This limited edition book comments on the disconnect most people have, or choose to have, between meat and a live animal.
This artist’s book fancifully poses questions on writing and the writing life, with the replies derived from classic authors’ letters, journals, and autobiographies. Reaching back to answer contemporary questions with voices from literary history reveals the timeless concerns and challenges of writers, with a particular emphasis on these issues from a female perspective.
In this collection of altered comic book stories from the 1950s, the original dialog has been removed, replaced by deadpan banter between male and female characters on the mythology of modern marriage, supermoms, over the-top weddings, and monogamy, and more. Interspersed are ads from the era, whose absurdity is left intact, in their original, unaltered state.
Sluts & Studs looks at the language of sexuality, and the contrasts between the female and male terminology via dictionary definitions. Seeing these terms in the context of iconic 1950s style imagery is a gentle yet jarring reminder that despite the so called ‘sexual revolution,’ the language of sexuality has not much changed, and is still largely a throwback to attitudes of the past.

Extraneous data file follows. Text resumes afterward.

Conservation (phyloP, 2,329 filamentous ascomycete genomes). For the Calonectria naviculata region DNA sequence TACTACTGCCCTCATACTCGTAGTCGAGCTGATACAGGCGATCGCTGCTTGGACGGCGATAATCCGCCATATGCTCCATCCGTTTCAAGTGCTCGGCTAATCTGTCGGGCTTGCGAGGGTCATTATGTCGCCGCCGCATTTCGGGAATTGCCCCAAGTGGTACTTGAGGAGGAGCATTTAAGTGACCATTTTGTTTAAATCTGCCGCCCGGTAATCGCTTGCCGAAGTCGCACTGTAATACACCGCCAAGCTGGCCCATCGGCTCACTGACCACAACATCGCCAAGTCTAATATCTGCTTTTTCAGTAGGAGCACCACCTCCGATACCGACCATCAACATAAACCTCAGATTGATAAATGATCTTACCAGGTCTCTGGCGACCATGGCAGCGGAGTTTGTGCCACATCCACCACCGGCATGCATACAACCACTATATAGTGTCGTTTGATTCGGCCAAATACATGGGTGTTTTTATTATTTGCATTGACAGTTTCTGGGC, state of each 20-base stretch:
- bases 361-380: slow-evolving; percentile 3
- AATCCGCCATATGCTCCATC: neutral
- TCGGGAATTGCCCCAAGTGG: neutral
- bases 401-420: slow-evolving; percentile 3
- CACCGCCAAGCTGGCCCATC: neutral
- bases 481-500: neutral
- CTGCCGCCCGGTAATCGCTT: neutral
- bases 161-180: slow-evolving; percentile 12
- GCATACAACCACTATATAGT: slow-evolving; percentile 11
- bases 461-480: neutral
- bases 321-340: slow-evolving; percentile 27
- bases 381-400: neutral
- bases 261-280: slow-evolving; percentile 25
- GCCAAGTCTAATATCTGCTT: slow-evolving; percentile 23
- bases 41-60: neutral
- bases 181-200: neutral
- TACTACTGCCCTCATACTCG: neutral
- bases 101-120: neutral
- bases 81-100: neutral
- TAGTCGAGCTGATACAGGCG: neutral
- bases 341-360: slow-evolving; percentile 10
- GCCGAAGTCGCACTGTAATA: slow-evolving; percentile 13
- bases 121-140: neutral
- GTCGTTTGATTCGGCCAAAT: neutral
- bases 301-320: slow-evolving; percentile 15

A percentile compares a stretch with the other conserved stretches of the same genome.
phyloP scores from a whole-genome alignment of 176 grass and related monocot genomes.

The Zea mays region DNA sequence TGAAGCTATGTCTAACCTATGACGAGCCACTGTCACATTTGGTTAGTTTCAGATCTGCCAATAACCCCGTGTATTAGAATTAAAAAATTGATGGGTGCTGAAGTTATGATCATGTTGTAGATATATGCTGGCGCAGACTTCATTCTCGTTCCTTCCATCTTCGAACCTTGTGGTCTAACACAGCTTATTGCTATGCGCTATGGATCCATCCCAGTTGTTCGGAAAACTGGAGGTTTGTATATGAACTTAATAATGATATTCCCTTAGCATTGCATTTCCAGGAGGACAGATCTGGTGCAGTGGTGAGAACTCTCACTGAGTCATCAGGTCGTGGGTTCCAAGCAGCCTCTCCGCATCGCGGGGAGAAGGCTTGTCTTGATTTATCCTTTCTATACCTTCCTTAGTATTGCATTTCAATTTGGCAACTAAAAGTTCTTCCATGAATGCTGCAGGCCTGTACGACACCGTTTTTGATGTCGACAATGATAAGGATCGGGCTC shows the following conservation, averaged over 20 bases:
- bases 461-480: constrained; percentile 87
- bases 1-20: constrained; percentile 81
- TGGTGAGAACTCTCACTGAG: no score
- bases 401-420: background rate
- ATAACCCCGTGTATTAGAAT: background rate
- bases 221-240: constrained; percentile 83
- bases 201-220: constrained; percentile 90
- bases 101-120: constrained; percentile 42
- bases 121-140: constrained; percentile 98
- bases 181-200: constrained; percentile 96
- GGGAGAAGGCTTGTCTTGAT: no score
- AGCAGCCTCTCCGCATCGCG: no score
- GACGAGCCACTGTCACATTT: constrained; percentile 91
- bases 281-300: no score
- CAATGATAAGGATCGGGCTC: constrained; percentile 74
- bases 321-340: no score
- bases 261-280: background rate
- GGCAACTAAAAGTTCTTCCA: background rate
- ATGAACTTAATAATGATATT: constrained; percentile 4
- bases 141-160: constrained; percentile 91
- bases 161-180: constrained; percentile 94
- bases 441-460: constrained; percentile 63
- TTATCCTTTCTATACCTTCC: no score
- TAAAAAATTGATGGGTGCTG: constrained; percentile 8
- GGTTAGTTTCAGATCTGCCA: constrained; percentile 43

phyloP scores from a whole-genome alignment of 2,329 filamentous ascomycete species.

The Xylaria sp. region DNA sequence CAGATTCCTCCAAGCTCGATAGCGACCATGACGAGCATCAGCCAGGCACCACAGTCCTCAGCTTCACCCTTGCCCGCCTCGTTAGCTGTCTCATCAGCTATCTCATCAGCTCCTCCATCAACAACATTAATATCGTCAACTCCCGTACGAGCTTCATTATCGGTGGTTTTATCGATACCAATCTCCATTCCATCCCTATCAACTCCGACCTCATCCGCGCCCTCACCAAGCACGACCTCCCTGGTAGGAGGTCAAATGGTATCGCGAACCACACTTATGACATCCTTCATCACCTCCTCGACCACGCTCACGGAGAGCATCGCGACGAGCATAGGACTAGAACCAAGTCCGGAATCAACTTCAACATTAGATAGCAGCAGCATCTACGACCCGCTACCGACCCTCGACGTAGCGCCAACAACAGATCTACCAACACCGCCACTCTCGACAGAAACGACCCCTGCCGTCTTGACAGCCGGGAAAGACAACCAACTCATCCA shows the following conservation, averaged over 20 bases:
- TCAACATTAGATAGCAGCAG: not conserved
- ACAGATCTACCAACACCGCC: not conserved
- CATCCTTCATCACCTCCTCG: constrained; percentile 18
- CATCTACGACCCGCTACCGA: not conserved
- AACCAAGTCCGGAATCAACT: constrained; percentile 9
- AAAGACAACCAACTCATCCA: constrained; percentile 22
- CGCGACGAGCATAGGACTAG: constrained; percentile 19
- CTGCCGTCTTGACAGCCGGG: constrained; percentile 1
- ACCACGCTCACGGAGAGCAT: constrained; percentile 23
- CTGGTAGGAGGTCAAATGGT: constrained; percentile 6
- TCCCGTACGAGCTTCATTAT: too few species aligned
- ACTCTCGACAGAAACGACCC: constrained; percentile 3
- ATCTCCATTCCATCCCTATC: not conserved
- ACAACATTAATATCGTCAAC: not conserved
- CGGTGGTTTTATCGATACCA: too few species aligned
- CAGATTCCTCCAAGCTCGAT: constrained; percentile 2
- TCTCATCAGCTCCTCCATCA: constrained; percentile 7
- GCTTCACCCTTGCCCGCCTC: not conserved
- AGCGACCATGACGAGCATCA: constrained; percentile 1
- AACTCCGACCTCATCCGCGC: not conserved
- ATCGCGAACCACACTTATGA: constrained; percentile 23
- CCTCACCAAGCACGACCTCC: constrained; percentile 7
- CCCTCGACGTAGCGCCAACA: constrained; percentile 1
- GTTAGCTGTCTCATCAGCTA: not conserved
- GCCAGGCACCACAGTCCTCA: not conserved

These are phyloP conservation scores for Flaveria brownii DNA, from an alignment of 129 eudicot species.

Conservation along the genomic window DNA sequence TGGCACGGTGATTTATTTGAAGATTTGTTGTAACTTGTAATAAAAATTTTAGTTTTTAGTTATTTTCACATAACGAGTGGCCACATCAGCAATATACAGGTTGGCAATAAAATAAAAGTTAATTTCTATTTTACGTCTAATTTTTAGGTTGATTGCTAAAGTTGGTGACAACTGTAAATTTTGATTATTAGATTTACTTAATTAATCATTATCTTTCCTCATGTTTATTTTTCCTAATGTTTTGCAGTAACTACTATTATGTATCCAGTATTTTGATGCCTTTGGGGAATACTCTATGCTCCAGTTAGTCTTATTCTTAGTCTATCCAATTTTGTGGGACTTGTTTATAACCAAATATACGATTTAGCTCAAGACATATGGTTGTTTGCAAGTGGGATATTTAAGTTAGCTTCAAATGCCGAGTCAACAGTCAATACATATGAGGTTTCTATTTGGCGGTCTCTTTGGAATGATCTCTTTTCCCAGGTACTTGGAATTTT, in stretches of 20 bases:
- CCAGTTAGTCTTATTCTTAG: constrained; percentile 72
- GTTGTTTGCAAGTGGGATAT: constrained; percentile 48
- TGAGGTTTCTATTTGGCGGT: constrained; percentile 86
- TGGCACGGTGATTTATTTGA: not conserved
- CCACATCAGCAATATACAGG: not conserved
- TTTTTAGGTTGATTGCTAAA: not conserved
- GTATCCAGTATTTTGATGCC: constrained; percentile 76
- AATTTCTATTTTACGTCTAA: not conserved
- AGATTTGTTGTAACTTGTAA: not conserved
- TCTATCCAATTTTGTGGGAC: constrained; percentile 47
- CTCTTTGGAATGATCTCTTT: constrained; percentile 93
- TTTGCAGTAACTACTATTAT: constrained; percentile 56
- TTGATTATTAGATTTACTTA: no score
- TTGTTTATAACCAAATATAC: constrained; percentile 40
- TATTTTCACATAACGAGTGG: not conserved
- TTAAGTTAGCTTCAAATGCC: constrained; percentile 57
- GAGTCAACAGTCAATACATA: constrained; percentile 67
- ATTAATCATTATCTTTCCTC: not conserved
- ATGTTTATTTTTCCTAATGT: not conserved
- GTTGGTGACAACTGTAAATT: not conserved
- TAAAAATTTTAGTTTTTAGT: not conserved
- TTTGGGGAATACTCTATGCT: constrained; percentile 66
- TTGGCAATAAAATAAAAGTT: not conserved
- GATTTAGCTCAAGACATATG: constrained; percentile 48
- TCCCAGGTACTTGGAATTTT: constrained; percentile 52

This book is a variation on Sluts & Studs, with the vintage images showing amorous couples instead of the single male/female images of the previous book, but using the same language and dictionary definitions. The fact that the men and women are enjoying the same activity makes the intransigent labels and (persistent) double standard all the more baffling.
In recent years, I’ve combined my experience in the fields of publishing and the fine and applied arts to arrive at my interest in book arts. The book form and concept is central to my practice; sometimes as an end in itself but just as often as a jumping off point for text-driven objects and installations as well as published works.Learn More
For as long as I can remember, I’ve had a passion for words and images in equal measure. Stories written were always accompanied by drawings; visual works nearly always contained text. In the former, the visual component allowed me to share my interpretation of the words; in the latter, words added a layer of context and meaning.Learn More